Water filter is common used in our daily life, it benefits us a lot by providing us nearly 100% pure water, while it can get expired, do you know how it get expired? How long is the lifespan? And How to tell an expired water filter? This article will guide you to see the answers.
What Reduces the Lifespan of a Filter?
Water Quality - The quantity of contaminants in your water affects the life span of a filter.
Water Usage - The number of people the filter serve for, and how often it’s used to work, will directly affect your water usage.
Filter Material - Ion exchange, carbon block, ceramic, mechanical, and nanofiltration are just a few filter types available today, each of them has an expire time.
Type of Filter - Lifespans is various in different types of filters, most filters are vary from sizes, materials, and install locations.
Know Which Water Filter You Own
Knowing what kind of water filter you are using is necessary, it helps you to understand what particles in the water being removed, and knowing the material of it can help to estimate the expiring time. Here are four types of main water filters in the marketing.
- Activated Carbon:
Works like a magnet, drag contaminants closer to them, and off the water supply. Its main enemies are pharmaceuticals, pesticide, herbicides, and VOCs.
- Catalytic Carbon:
Targets chlorine and chloramines.
- Ion-Exchange or Reverse Osmosis:
Works as a screening mechanism to trap and stop bacteria smaller than 0.01 microns from entering the water supply. And this helps to reduce content of heavy metals prone to lead and mercury, and to remove fluoride.
- Hollow Fiber Ultrafiltration Membrane
The Membrane has pores that nearly only allow water to flow through the fibers, the pore size is at 0.1 microns, so rationally 99.99999 % of bacteria will be removed, as well as harmful heavy metals, iodine, chlorine, bad odor.
Each type of filter you have might has a different expire date, let’s get a further look at them.
How Long Do Unused Water Filters Last?
There is no expire for unused water filter on a certain- condition, which is low moisture in the reserving place. With no moisture around the water filter can sit pretty and ready for use any time. While if you want to keep one filter you’ve used once, the water filter might need to be replace after weeks.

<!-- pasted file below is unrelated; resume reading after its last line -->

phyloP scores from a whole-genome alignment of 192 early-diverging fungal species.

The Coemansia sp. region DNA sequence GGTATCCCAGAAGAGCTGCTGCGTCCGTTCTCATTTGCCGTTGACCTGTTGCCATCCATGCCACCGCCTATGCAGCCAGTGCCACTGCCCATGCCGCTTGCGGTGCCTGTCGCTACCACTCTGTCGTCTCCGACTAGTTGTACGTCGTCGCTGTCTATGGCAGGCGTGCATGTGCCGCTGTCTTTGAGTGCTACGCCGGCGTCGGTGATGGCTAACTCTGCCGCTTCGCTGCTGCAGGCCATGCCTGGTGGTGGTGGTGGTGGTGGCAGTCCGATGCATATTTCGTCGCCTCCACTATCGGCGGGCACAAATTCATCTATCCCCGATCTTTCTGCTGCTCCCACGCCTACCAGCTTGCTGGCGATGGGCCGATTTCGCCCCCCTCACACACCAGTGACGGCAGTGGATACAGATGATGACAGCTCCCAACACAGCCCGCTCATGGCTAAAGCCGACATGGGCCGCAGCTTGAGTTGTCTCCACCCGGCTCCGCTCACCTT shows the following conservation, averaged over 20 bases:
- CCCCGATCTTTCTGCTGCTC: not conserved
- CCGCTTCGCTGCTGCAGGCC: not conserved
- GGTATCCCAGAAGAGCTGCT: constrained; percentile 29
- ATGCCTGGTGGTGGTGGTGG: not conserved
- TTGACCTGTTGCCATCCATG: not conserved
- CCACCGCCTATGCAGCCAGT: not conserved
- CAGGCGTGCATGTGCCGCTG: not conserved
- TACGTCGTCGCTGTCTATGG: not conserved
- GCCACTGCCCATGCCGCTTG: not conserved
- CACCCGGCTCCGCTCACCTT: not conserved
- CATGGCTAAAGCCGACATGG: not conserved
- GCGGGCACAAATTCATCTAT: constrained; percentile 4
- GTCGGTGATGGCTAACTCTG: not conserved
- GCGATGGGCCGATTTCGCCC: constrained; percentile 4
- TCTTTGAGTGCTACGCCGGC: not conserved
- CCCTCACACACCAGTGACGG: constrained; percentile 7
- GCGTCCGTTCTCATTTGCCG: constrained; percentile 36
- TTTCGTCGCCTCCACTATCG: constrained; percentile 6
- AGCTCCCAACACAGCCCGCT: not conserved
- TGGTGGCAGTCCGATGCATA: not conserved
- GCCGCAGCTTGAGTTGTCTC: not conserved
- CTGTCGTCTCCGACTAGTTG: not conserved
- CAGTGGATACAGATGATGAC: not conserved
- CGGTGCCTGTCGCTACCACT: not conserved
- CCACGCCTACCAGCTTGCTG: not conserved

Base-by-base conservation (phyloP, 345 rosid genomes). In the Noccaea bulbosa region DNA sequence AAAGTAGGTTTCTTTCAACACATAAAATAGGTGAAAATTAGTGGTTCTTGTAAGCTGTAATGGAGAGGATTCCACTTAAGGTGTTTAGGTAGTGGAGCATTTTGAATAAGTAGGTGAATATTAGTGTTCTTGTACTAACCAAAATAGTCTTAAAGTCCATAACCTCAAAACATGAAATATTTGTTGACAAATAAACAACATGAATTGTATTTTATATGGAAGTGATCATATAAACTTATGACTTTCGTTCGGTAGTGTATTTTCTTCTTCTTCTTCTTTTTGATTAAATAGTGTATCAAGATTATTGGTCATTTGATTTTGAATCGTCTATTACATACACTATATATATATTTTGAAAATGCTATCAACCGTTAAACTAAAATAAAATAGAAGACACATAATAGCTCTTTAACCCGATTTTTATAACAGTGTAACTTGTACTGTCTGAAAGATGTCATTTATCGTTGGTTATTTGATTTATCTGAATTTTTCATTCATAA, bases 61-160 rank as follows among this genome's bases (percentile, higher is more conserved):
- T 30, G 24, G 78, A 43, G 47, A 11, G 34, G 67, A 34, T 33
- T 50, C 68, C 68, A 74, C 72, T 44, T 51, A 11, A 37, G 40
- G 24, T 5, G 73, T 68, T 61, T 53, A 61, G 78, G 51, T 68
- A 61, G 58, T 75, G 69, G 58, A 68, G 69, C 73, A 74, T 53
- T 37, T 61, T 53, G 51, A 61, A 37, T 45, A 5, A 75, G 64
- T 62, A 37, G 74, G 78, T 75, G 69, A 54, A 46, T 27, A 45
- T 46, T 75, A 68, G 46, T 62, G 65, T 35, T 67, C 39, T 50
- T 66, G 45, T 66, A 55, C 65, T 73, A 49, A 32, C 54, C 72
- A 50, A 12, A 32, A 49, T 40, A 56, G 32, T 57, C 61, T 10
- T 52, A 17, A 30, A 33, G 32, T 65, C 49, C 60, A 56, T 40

How to Determine the Expiration Date of a Water Filter?
As we know that all water filter manufacturer don’t determine an expiration date for unused filters, while for a used filter, an estimated lifespan will be tagged on it. And there will be a testing to calculate it.
Before delivering a filtration product to customers, filter producers will run some further tests in the lab, to analyse an exact catalog of removal, and the filter capacity, which is gauged in gallons of water. And to distinguish an expired water filter the following are five signs to help you on it.
5 Signs of An Expired Water Filter
Changed Odor or Smell
Water filter takes over the role to improve the smell and taste of your drinking water - so when your filtered water starts to taste or smell bad, it can be a sign to replace the filter.
As I mentioned among, since we can fast get used to the taste of clean water, when your tap water no longer taste fresh, you can think about it, when did you change your filter?
Slow filtering speed
Flow rate is the clearest indication to show that you need to replace your water filter, all water filters have one common issue, which is the water flow will get affected by them, while you’ll probably get used to it’s changing flow rate, but it is the very sign to tell you it’s time to buy a filter replacement.
It works for almost all of the water filters, such as an activated carbon water pitcher, or a gravity filter. If the flow rate of a gravity filter gets slower than your kitchen faucet, that is because filtration will become much slower with an expired water filter. You can do some timing tests, timing a few times filtering water through the pitcher and getting an average of the time it needs to filter a full cup. And then compare this average time to the following filtration times to confirm whether your filter lifespan is near to and end.
If your filtered water starts to feel slippery when rubbed between your fingers, that usually means the water is soft. If your tap water is usually soft (high concentrations of sodium and potassium ions) but still feels slippery even after filtering, your filter is no longer functioning and it's time to replace it.
Floaty Bits or Black Mold
You've noticed "floaters" or black mold in filtered water. Black mold is a fungus that can cause many health problems. If you find mold in your filtered water, you need to do a good cleaning of the entire water unit (with a disinfectant), and remember to replace the filter with a new one, as mold spores may also be there.
As an extra precaution, make sure to wash your hands after handling the old filter, as you don't want to contaminate the new filter when you put it in the system.
Metallic Taste or Scale Build Up
You guessed it, hard water. Hard water is caused by the buildup of minerals like calcium and magnesium, which can leave scales on or in the water filter. Also, if your filtered water starts to taste a little metallic, which is also a sign of hard water, it may be time for a fresh water replacement.
To find a reliable water filter supplier, I recommend you MSPure water filter. We provide the most professional filters in America, our filters all take the class-1 membrane technology, our team has two decades of experience in producing fine filter, dream to provide all human-kind healthy water.